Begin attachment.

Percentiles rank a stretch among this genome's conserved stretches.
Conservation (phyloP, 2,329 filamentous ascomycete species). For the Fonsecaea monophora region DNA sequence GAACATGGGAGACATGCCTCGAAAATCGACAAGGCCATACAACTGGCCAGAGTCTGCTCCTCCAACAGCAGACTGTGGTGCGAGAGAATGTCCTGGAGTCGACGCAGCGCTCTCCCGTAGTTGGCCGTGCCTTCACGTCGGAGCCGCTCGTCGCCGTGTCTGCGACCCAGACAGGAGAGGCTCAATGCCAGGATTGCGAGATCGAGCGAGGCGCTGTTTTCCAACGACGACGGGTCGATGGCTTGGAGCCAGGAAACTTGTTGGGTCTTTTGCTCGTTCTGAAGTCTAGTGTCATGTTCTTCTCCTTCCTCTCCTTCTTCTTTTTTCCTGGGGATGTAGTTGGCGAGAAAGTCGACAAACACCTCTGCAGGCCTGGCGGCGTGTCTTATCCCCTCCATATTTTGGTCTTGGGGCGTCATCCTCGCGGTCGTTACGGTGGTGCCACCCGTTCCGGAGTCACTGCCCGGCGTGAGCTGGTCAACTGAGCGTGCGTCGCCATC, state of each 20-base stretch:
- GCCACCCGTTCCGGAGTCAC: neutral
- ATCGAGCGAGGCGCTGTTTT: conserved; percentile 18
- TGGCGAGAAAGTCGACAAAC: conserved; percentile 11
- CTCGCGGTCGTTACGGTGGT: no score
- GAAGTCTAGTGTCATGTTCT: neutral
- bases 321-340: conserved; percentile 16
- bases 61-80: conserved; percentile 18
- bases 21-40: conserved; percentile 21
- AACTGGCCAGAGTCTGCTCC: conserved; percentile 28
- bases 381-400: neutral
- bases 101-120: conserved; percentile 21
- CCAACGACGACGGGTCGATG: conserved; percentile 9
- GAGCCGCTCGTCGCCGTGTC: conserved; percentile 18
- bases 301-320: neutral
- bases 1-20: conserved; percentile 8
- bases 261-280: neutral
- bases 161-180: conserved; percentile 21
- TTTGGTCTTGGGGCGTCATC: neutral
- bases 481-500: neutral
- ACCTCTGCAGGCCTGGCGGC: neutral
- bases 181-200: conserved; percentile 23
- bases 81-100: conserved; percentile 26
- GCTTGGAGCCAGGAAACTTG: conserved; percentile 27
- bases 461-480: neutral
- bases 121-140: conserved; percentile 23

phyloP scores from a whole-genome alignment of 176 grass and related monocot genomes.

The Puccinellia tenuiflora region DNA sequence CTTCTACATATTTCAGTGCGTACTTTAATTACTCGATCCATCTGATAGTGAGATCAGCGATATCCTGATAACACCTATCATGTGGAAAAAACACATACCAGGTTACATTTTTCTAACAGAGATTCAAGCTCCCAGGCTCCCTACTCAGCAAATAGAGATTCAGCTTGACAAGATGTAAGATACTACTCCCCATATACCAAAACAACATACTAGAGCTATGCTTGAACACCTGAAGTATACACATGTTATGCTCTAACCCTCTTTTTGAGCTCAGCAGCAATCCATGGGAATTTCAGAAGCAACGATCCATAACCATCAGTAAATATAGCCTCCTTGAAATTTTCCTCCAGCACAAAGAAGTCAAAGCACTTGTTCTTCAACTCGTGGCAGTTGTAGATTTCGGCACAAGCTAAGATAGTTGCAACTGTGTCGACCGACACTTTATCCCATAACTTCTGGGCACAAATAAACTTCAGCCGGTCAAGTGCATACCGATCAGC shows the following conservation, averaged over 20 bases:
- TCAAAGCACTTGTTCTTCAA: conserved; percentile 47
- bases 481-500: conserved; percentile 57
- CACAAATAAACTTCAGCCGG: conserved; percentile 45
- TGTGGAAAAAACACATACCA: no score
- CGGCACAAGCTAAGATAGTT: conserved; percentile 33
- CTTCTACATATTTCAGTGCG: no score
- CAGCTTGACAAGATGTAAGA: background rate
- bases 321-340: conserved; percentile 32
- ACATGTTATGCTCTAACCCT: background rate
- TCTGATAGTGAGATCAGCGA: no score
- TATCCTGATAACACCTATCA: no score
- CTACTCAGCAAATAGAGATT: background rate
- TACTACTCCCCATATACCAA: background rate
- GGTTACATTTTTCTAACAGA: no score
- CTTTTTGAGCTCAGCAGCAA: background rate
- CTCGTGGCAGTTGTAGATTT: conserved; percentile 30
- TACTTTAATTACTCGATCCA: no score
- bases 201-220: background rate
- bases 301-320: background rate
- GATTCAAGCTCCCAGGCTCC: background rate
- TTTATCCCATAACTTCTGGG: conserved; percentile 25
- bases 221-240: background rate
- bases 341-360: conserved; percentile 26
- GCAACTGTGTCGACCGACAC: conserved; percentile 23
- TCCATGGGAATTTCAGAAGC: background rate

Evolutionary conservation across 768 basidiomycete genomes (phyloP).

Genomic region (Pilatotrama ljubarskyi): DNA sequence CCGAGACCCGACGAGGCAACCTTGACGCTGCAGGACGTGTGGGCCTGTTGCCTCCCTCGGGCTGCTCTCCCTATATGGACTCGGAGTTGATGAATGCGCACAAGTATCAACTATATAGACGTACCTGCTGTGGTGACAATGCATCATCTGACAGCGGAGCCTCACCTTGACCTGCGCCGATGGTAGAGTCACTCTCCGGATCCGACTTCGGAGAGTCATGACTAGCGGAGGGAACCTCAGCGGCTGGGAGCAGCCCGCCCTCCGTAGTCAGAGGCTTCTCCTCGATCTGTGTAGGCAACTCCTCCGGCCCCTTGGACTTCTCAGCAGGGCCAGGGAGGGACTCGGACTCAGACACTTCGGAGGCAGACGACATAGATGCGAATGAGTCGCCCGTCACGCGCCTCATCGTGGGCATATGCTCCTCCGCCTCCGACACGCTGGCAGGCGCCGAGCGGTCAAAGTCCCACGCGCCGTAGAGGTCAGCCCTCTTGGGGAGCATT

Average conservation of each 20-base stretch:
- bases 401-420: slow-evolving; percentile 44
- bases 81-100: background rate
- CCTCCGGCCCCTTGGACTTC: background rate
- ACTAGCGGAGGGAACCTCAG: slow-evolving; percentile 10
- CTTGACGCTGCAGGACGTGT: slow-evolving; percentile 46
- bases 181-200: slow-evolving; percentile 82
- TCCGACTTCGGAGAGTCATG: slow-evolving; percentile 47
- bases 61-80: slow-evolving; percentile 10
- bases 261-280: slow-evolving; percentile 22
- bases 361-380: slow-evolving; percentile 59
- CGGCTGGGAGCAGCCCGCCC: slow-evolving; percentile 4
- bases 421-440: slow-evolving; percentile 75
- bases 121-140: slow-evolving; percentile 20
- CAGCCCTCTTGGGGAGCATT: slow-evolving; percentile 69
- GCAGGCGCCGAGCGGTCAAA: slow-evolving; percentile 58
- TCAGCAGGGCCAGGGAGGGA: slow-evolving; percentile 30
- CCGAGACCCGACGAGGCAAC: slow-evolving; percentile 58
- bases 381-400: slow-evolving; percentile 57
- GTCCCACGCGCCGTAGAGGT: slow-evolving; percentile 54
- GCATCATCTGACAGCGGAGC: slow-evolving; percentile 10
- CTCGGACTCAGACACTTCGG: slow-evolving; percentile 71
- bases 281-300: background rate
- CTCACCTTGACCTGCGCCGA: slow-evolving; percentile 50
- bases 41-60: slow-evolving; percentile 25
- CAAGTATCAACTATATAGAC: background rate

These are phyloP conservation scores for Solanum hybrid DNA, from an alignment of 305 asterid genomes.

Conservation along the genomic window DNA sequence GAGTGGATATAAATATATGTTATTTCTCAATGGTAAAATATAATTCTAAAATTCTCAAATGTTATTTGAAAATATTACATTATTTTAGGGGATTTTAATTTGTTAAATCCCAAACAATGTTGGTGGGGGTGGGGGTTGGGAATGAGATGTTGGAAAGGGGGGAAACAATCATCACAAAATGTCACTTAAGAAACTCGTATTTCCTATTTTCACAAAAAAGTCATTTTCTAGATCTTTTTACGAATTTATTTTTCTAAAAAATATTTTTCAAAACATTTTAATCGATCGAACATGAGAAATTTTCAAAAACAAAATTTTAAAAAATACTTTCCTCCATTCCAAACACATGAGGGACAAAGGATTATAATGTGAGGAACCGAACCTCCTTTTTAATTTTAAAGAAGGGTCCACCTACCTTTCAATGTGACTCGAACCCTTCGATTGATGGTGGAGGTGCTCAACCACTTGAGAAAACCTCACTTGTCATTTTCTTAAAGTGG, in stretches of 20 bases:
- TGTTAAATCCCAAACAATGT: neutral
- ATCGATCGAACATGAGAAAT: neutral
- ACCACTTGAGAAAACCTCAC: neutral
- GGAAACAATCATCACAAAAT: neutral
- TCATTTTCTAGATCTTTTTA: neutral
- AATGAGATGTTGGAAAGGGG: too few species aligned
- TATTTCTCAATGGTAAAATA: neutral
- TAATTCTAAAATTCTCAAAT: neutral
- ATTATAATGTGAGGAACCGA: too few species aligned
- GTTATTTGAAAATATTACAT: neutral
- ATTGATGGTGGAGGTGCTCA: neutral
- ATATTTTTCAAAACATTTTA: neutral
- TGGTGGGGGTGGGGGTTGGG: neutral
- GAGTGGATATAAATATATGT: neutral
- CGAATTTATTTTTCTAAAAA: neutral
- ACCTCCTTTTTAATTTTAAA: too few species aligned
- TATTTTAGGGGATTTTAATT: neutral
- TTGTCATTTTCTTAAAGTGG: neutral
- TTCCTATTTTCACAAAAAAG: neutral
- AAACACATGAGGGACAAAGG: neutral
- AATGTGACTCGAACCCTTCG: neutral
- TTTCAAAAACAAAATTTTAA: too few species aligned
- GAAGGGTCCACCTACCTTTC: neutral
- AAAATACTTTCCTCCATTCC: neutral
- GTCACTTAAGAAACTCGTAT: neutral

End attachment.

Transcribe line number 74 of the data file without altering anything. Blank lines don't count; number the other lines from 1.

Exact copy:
- CCGAGACCCGACGAGGCAAC: slow-evolving; percentile 58